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17 Oct 2017

How Doordarshan's revolutionary Free Dish helped private companies instead

A lesson in bad revenue models, courtesy Doordarshan

In 2002, Doordarshan launched DD Direct, a direct-to-home (DTH) service run by Prasar Bharati, to compete with emerging competitors.

The potential was large. However, flawed decisions and improper implementation of plans have left it in the lurch: in just two years, it registered a loss of Rs. 4,785cr.

In fact, it even unintentionally helped private players bloom!

What went wrong for the broadcaster?

In context

A lesson in bad revenue models, courtesy Doordarshan
The beginning of the downfall


The beginning of the downfall

When it started, the DD Direct, also called Free Dish, was a free platform. In the few last years, it managed to reach 25mn households: faster than the growth of the entire DTH industry.

At some point, commercialization entered the scene. DD started auctioning slots to private broadcasters. Now there's an auction every few months.

Presently it carries 80 channels, 24 DD and 56 private.


But DD didn't expect a consequent massive decline in ratings

Despite grand intentions, the plan backfired badly. For one, it shifted a huge proportion of DD's viewer base to private channels, leading to fall in ratings and revenue.

According to the Broadcast Audience Research Council, the top 15 channels on Free Dish had Gross Rating Points between 50-80; in complete contrast, DD channels' abysmal GRP ranged from 0 to 3.

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A flawed advertising model meant downfall in revenues too


A flawed advertising model meant downfall in revenues too

A major factor that led to losses was the advertising model, which stipulated private operators don't have to share revenues with the platform.

So while a channel pays DD Rs. 8cr annually for transmission, it generates up to Rs. 2,500cr in revenue.

DD's ad revenue fell from Rs. 1,301cr (2014-15) to Rs. 475.7cr (2016-17); Rs. 318.06cr came from government ads, thus actual revenue was Rs. 157.59cr.

Private operators on DD Direct pay no taxes, are public-funded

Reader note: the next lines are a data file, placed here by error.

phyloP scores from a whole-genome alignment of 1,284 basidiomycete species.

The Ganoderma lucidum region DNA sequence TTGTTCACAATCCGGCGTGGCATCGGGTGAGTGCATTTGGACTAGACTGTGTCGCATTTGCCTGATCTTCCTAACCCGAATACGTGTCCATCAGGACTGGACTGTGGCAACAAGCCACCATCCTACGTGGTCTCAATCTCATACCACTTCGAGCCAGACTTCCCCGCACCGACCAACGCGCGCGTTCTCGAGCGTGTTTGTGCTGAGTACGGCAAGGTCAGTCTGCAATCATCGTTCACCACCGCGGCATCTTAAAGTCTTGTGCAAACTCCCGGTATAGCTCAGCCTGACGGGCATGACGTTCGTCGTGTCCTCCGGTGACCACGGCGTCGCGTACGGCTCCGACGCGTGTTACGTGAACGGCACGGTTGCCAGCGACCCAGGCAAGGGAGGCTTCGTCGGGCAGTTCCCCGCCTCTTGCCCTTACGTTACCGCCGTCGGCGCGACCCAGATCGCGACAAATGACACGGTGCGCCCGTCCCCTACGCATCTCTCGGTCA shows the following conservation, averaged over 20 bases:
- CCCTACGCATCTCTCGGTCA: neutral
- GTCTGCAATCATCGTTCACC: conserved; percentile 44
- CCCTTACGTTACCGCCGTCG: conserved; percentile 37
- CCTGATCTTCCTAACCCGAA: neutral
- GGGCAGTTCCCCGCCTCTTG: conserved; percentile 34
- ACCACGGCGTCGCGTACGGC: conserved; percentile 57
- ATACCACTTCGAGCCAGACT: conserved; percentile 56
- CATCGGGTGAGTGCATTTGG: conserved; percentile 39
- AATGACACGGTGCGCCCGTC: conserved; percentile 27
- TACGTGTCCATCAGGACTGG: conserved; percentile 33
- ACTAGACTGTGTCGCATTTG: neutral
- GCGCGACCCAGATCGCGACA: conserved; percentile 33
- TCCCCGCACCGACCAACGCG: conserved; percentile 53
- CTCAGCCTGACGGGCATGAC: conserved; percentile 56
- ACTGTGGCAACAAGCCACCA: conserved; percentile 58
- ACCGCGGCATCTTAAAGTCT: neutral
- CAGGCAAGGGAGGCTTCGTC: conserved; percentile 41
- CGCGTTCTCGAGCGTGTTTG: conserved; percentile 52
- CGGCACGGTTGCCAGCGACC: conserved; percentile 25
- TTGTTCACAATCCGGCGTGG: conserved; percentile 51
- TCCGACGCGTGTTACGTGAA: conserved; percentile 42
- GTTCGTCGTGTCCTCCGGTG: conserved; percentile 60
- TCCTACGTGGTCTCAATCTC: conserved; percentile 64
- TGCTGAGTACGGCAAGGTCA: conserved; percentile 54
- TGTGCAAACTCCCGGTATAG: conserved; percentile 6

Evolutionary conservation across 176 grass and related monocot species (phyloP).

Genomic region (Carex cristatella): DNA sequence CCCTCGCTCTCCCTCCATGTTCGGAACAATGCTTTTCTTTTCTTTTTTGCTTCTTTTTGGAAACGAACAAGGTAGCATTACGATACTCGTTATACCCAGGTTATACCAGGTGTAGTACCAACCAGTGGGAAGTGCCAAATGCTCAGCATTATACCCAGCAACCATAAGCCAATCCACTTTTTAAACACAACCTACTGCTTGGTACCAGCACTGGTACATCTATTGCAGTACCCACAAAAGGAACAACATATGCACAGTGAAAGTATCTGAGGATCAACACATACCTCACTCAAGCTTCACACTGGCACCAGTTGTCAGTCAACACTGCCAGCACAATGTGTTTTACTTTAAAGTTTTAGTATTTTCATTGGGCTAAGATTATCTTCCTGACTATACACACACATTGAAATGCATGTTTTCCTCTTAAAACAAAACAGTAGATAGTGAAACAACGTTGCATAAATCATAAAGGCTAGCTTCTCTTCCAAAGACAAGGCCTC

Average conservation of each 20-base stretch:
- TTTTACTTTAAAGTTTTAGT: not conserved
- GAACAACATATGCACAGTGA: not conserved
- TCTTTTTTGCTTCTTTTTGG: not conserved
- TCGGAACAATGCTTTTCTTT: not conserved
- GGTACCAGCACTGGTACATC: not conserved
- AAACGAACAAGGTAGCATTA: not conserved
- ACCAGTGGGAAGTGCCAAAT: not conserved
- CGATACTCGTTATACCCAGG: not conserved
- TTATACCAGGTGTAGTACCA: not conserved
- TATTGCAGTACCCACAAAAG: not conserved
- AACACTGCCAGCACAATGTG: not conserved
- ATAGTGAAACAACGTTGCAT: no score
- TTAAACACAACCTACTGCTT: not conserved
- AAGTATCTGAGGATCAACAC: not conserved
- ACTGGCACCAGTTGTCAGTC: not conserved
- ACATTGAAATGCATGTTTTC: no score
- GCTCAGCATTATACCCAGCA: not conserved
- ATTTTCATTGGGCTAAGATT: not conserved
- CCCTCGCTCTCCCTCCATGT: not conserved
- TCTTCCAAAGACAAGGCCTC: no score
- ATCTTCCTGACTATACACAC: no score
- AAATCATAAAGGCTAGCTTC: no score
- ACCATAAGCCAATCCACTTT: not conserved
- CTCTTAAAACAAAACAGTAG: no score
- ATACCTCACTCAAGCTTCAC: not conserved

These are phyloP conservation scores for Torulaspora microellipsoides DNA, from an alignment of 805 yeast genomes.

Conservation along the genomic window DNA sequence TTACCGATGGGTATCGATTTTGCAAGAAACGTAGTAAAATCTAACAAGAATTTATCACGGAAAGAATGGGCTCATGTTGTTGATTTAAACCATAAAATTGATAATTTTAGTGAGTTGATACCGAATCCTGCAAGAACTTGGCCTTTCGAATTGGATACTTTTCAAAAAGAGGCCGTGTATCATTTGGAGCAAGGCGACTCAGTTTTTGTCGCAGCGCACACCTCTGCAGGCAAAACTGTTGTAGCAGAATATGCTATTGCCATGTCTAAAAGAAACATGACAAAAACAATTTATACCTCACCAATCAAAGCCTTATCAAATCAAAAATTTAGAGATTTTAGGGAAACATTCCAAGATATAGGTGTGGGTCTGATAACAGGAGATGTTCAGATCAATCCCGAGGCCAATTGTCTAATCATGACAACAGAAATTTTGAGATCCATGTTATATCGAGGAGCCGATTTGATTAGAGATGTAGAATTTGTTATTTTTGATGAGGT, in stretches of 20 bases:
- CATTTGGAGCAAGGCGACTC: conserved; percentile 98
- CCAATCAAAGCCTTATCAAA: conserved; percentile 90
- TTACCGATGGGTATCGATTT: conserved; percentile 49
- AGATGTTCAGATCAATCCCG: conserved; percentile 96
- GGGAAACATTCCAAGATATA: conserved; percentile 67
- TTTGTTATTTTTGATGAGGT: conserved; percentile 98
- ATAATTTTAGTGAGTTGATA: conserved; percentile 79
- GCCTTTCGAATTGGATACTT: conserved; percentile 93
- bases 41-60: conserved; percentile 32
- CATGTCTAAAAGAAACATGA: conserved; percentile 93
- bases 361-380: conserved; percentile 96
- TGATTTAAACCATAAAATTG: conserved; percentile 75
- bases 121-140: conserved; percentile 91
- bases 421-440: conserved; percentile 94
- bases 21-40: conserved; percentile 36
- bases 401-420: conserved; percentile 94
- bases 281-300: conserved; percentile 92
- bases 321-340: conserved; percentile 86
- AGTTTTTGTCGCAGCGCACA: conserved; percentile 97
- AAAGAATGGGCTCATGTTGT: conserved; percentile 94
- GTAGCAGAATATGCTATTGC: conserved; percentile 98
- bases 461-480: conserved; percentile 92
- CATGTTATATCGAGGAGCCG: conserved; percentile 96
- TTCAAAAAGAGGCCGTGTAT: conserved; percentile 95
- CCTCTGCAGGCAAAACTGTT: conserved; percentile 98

Private operators on Free Dish also get tax relief: while broadcasters on non-free DTH platforms have to pay 8% license fees and other taxes of 20-40%, those on DD Direct are spared despite huge revenues (since the government-owned DD Direct doesn't need a license).


Did the absence of a marketing division play a role?

Surprisingly, India's public broadcaster, the largest terrestrial network in the world, has no independent marketing division.

Such lacking schemes might have been a result: eg, DD charges up to Rs. 65,000 per 10 seconds of screen time during primetime slots; in comparison, private channels charge Rs. 90,000 - Rs 1.2L for similar slots.

The I&B Ministry provides over half of Prasar Bharati's annual budget.

The other factors at play


The other factors at play

Former Prasar Bharati chief Jawhar Sircar blames DD's "lack of ambition, incompetence and half-baked policies" rather than competition.

Interestingly, all of DD's ionic shows- 'Nukkad', 'Mahabharat', 'Buniyaad'- were created by private producers.

The autonomous corporation doesn't have autonomy in hiring either: public recruitment agency BECIL handles recruitment.

Sircar says speed, adaption, learning and re-learning has to be intrinsic to compete in today's media sector.


It took long for the broadcaster to wake up

To put things in perspective: DD lost Rs. 2,844.1cr in 2016-17. In 2015, it garnered 115mn impressions, while the most-viewed channels earned 400-700mn.

Even after the commercialization of DD Direct, granting relief to private operators despite being deep in losses was unfair, industry players feel.

The I&B is now reviewing DD Direct's slot auction process; e-auctioning remains suspended as of now.

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